As Guardians of the Galaxy Vol. 2 was being sold last month the emphasis seemed to be on the goofy antics of the ragtag crew of space pirates and outlaws that we’d met in the first movie. The campaign focused squarely on the adventures they got into, all of which was accompanied by a dozen or so classic rock hits and deep tracks, and promised a few surprises along the way.

The movie, if you haven’t seen it, picks up a while after the events of the first film. Peter Quill (Chris Pratt) and the rest of the group that assembled earlier are now an in-demand group of mercenaries and protectors, always choosing the right side of morality when accepting a job. After a mission goes a bit sideways they happen across Peter’s long-lost alien father (this isn’t a spoiler, it’s in the trailers) who offers to unlock his son’s destiny. There’s a price to that, though, and while the story splits the characters up for more than a good chunk of the movie they all come back together to reinforce that family isn’t necessarily who you’re related to but who you surround yourself with.

The marketing for the movie offered a mix of action and humor that was similar to what had hooked audiences back in 2014. It showed that everyone we enjoyed seeing snipe at each other a few years ago would be back and that while the dynamic had evened out a bit it hadn’t really changed, with everyone still abrasive as ever and not really getting along. A line of Nebula’s to that effect even made it into the trailers.

To that effect, the final product delivered on that promise. While the characters have evolved a bit, they’re still pretty much the same as when we first encountered them, with all the various personalities still fitting into their assigned archetype. And it has just as much humor and action as you’d expect from the trailers, all of which is just as visually eye-popping as the colorful posters would lead you to believe.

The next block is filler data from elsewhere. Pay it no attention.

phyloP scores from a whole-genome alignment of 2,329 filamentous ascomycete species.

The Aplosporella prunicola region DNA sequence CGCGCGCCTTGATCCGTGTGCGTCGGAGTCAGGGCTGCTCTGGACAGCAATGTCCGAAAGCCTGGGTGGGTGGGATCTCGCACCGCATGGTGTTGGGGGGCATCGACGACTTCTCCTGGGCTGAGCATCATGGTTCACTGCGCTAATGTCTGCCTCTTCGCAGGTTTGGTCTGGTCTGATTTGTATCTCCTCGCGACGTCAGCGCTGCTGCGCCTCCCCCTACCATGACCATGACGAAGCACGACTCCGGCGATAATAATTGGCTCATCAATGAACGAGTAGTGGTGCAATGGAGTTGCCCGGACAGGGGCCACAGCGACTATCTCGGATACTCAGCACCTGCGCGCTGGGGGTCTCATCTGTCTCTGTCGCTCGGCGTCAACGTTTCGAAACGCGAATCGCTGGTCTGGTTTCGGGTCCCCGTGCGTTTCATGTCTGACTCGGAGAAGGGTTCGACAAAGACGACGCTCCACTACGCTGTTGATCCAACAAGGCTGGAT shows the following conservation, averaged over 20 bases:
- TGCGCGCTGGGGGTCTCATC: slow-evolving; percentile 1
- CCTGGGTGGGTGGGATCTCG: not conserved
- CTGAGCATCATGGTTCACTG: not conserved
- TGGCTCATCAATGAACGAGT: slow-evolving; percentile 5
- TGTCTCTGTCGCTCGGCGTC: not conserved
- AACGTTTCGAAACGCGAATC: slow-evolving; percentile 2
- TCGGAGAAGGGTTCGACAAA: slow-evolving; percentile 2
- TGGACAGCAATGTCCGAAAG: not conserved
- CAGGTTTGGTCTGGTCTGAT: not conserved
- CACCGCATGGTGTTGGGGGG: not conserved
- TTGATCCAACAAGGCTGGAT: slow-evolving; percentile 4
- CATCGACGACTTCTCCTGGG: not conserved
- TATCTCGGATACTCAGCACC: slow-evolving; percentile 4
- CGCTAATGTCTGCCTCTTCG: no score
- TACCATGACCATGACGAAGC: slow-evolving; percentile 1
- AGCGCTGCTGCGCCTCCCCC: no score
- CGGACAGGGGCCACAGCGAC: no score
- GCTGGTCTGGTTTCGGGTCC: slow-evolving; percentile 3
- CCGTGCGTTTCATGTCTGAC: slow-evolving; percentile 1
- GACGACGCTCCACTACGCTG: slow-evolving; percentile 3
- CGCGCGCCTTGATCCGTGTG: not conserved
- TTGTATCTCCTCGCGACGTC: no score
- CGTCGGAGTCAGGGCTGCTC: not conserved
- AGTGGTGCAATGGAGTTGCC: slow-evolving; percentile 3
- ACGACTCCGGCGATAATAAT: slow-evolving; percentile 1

What’s surprising is just how unexciting the whole package is. Marvel’s movies were once praised for the reliably predictable formula their stories used, leading the audience to know with some degree of certainty what to expect when they got to the theater. While the movie is certainly and undeniably fun, it’s also easy to see how the story plays out from the minute the first reel ends. That predictability is beginning to become a weight around the studio’s neck, even as it seeks to expand the scope of stories into either space or the mystical realm.

One big element that was almost completely missing from the campaign was the emotional journey of the characters, which can’t be downplayed. There are tough choices and big decisions that are made that don’t involve massive guns or wiseass comebacks, but the marketing wasn’t interested in that. The revelation of Peter’s father appearing was a key part of the push but the campaign didn’t dive at all into what that means for Peter or the team.

That’s part of the overall strategy of, as I said in my review of the campaign, largely ignoring anything resembling the story. Providing any of the details about that story would have, it seemed, gotten in the way of the shots of Baby Groot and other visual tricks and so was pushed to the backburner. That’s a shame since while it might be somewhat predictable there is a story here that was interesting. Perhaps it’s because much of that story involves Kurt Russell’s character, which was only teased and not explained at all in the marketing. It means, though, that one of the biggest and most appealing aspects of the movie was left out of view of the audience for the marketing.